By Shayna Plaut
In 1971, a long time staffer of the Department of Defense leaked confidential documents to the Washington Post and the New York Times in what is now known as the Pentagon Papers. Later that year, a group of eight people (including a husband and wife team who were parents of three young children) concocted and executed a plan to steal FBI documents and sent them to journalists throughout the USA. And about six months after, in 1972 two reporters began pounding the pavement after the Watergate Hotel was broken into and a psychiatrist’s office bugged. Investigative journalistic digging unearthed the executive government’s internal spying program as a means of maintaining political power in a shadowy world of “us” versus “them.”
These events – and the whistleblowers and journalists involved – are now spoken of in terms of “courage,” “conviction” and even “patriotism.” But at the time they were “communists” and “radicals” – terms that were synonymous with “criminals.” FBI warrants sought the arrests of the perpetrators; court injunctions were ordered to cease newspaper publications; and COINTELPRO carried out various covert operations including tapping phones and opening mail of their alleged suspects. National secrets – including the US government spying on its own citizens – had been exposed and state powers argued that the nation’s safety was in peril. Like today, “security”, “privacy”, “protection” and “right to know” were seen as impossibly co-existent. Dissent was assumed to be dangerous; people were scared and stayed silent.
John and Bonnie Raines, two of the eight “burglars”, kept their democratic actions silent for 43 years knowing that they could be criminally charged and convicted as consequence of their actions. They were part of a loose team who broke into the FBI office in Philadelphia, stealing the secret documents that exposed COINTELPRO and sending the information to prominent and sympathetic journalists with the hope that it would inspire investigation. It worked. Betty Medsgar, a reporter for Washington Post was the first journalist to cover the story and did so doggedly for years. But even she did not know who sent the documents. But now, as high-profile cases like that of Chelsea Manning (born Bradley Manning) and Edward Snowden raise important questions about the public’s right to know “state secrets,” the Raines family along with five of the eight Burglars have chosen to reveal themselves. John Raines, a retired instructor of Religious Studies at Temple University explains, “dissent is fundamental to democracy.”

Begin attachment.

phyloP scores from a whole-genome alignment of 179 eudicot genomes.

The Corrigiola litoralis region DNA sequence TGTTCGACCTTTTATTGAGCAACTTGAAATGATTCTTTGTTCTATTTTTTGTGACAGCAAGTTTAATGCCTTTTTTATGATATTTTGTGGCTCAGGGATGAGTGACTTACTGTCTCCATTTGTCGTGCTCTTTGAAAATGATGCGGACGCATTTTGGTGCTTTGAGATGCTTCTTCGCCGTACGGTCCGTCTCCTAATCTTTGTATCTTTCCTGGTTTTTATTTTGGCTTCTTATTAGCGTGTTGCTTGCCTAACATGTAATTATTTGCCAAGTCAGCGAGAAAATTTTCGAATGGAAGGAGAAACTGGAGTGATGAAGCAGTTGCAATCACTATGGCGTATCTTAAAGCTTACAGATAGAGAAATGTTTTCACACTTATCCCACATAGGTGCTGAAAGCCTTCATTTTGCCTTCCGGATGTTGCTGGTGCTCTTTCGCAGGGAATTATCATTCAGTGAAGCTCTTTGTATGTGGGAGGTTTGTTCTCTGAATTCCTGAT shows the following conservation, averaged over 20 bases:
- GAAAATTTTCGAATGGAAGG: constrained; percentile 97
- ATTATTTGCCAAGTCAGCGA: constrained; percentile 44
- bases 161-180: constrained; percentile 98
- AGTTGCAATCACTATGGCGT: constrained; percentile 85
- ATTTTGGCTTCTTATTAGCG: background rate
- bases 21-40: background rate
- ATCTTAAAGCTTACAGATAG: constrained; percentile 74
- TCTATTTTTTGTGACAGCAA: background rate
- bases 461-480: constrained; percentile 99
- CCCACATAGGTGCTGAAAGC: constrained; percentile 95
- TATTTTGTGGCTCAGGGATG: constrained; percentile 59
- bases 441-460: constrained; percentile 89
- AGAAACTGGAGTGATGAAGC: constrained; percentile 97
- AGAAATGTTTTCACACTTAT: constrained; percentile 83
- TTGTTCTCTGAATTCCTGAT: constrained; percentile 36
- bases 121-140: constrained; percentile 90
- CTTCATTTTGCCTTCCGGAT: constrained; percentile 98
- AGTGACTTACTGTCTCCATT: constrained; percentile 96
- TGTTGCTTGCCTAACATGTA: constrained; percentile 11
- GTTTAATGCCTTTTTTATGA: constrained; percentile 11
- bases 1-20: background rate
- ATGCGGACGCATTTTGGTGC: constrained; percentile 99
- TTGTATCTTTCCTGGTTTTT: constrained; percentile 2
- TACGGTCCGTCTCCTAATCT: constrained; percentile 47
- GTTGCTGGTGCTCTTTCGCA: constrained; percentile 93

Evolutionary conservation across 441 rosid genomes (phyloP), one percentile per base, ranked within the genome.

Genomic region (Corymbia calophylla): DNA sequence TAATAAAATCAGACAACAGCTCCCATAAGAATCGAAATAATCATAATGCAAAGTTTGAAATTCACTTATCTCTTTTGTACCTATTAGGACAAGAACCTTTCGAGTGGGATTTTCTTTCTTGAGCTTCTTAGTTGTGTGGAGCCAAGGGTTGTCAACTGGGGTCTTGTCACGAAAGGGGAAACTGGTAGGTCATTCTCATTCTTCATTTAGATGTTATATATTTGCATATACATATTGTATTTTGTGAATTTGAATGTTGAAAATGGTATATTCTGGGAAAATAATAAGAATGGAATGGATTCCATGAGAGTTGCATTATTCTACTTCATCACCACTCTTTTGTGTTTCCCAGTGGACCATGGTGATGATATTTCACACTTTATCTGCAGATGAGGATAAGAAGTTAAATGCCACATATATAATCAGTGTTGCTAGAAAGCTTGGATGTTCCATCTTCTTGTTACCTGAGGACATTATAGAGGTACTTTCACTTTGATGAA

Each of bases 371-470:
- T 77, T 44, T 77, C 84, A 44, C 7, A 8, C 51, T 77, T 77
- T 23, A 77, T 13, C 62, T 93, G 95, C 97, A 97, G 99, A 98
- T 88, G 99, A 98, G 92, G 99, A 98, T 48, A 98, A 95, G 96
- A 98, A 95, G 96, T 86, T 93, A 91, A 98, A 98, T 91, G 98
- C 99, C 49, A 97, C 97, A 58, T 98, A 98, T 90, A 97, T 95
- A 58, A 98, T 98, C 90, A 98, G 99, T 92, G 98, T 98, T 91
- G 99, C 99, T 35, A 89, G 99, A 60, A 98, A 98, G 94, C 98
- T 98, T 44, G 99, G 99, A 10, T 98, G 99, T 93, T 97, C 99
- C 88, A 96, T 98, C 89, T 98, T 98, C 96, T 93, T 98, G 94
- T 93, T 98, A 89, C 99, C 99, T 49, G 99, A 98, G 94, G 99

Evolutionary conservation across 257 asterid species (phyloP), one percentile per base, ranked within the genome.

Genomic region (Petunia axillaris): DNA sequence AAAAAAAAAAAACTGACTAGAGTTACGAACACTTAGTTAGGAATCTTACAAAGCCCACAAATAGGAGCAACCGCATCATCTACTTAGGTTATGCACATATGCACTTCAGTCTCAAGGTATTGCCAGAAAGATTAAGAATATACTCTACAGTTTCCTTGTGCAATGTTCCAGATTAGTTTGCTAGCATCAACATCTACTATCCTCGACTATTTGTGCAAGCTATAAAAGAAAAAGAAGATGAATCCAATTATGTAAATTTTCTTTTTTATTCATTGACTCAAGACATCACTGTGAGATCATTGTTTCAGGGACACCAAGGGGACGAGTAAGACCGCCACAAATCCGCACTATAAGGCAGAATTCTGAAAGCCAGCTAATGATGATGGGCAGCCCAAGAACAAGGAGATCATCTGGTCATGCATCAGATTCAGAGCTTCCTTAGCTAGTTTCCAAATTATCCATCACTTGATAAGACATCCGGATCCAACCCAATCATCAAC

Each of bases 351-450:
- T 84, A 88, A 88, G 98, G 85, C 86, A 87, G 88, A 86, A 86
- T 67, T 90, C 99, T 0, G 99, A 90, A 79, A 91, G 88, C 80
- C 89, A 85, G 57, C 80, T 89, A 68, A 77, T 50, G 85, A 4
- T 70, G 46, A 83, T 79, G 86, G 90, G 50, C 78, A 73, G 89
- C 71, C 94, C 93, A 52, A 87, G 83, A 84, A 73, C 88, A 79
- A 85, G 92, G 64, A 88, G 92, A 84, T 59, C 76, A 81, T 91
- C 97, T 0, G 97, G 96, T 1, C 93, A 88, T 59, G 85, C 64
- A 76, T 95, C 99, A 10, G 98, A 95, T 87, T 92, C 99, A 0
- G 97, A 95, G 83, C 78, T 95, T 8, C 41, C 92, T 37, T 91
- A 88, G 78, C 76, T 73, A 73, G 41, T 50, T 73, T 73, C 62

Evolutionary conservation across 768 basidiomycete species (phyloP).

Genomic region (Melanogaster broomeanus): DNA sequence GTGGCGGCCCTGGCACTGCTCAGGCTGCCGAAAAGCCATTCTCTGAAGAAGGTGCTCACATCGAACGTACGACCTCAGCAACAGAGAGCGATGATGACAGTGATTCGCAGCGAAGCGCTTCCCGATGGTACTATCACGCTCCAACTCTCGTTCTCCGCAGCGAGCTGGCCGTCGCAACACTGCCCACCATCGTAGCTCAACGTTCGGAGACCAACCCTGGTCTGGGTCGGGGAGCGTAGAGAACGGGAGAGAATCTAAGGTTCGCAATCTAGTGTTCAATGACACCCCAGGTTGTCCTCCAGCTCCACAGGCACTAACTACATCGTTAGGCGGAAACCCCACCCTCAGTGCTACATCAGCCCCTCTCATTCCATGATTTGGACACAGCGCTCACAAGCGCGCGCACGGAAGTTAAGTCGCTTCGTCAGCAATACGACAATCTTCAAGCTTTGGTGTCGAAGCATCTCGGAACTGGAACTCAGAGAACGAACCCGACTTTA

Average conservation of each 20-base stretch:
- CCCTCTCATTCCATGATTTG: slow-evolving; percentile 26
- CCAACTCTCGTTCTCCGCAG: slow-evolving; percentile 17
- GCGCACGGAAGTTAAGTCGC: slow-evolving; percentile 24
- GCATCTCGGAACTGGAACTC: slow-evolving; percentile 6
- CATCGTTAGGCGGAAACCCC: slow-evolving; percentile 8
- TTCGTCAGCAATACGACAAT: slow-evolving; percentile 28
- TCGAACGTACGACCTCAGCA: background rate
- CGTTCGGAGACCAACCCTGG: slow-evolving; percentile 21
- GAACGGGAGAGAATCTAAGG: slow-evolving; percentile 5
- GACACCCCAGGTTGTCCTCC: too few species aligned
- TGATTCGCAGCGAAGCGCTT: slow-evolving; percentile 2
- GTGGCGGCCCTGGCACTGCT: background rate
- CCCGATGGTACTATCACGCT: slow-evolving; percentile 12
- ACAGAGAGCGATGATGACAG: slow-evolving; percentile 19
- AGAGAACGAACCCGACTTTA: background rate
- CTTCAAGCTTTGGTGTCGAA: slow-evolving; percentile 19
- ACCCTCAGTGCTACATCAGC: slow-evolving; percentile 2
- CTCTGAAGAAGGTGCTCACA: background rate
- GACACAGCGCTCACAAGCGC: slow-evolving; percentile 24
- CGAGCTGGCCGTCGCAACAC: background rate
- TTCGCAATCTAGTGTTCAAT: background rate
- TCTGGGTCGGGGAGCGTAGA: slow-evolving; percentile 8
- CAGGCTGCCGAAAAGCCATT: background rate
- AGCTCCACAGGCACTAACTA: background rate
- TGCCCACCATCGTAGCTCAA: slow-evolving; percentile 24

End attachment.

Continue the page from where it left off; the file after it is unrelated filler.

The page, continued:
So, what about the role of journalism? What is the relationship between those who know, those who reveal, and those who publicize? History shows us that at least in the USA journalists can play a key role in keeping those who have power accountable. To do so, however, not only takes time and courage by the journalists and the editors, but also money and a willingness to prioritize such stories. Are journalists and media outlets willing to take on this responsibility?
How journalists can hold truth to power responsibly is an unfolding question as exemplified by the heated exchange between journalist, Glen Greenwald, and former editor of the New York Times, Bill Killer, regarding “the relationship of journalists to the state.” According to Greenwald, who helped Edward Snowden leak information documenting NSA surveillance, since the heydays of the 1970s, being a whistleblower, particularly against powerful governments, has become more dangerous. “National security” is defined by those who are in power, want to protect their power, and who will use institutions and laws to do so.
What needs to happen is a reframing of what is understood as “national security” – if we are the people who comprise this nation, how do we understand security? How can we be secure from those who abuse power? As Edward Snowden explained in his “alternative Christmas message” – the world of Orwell’s 1984 is the present and it has not made us safer. According to Greenwald, rather than thinking that exposing state secrets is dangerous, “not publishing the leaks puts people in danger.”
Shayna Plaut is a contributing editor of Praxis Center.